Specialize in Law & Technology
We offer one of the strongest Law and Technology programs in the country. With ubiquitous computing and online connectivity, advances in biotechnology, big data storage and search, and emerging technologies like artificial intelligence, machine learning, and blockchain, questions of law, technology, policy, ethics, and society are of increasing importance and public concern. Our program is designed to prepare law students for technologies of today and tomorrow, with a variety of courses engaging with and thinking critically about issues and problems at the intersections of law, technology, and society.
The Program is anchored by the Law and Technology Institute—founded to promote scholarly legal research and advance knowledge in technology law. LATI was among the first such research centers in the country; our flagship publication the Canadian Journal of Law and Technology. The CJLT is Canada’s leading technology law journal, with significant impact, currency, and citation scores ranking it 8th over all among Canadian law journals, and 3rd overall internationally among all science and technology law journals outside the United States.
JD students may specialize in Law and Technology. The specialization will be recognized on their transcript. To specialize, a student must take:
Additional Elective Classes:
And two additional elective courses among the following list:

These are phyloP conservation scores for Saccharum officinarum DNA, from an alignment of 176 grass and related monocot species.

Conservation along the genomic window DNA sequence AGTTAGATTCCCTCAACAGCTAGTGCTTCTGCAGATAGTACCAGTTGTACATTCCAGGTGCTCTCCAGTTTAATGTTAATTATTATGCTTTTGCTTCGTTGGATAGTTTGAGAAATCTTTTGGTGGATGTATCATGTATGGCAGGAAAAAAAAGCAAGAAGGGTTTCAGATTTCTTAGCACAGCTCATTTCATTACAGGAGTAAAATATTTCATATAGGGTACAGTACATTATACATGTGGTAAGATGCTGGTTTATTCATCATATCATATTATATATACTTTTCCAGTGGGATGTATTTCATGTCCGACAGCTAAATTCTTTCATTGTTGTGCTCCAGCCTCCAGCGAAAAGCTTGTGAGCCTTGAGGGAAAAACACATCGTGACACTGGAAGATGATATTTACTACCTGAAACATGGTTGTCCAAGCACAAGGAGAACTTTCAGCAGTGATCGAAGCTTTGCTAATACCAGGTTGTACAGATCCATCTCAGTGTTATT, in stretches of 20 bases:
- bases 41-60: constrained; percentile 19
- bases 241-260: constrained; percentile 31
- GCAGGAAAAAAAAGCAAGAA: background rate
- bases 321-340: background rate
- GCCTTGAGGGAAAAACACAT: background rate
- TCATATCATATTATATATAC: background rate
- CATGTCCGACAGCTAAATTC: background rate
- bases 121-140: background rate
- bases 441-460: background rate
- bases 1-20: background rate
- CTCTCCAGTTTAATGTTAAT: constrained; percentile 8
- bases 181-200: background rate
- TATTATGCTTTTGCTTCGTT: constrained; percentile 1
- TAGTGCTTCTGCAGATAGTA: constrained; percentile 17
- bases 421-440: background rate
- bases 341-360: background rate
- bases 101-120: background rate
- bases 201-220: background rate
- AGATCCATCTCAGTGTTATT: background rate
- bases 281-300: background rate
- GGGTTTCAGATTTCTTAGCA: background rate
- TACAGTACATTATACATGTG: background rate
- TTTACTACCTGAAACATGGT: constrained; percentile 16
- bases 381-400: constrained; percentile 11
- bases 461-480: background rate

- LAWS 2028 - Copyright Law
- LAWS 2096 - Entertainment Law
- LAWS 2168 - Internet and Media Law
- LAWS 2170 - Information Technology Transactions
- LAWS 2183 - Privacy Law
- LAWS 2217 - Intellectual Property Commercialization Placement
- LAWS 2222 - Patent Law
- LAWS 2230 - Science and the Law
- LAWS 2273 - Harold G. Fox Intellectual Property Moot
- LAWS 2296- Patent Drafting Competition
- Approved Directed Research Papers
- Creative Commons Intellectual Property Internship
Other major paper courses may also serve as electives towards the specialization, if the paper topic is approved by the Director of the Law and Technology Institute, who serves as the Director of the Law and Technology Specialization program.
Students should also check the courses listed on the Law School web page as it sometimes includes new courses approved after the calendar deadline.
Students interested in registering for the Law and Technology Specialization Certificate must contact the Director of the Law and Technology Specialization program as early as possible and ideally at the end of first year.
Master of Electronic Commerce (MEC)
Dalhousie University's Master of Electronic Commerce is the first of its kind in Canada. This well-established program features the collaboration of three faculties to provide a cutting edge education in legal, management and computing concepts. It blends coursework, research, and business experience to offer a commanding overview of eBusiness. Learn more about Dal's MEC program.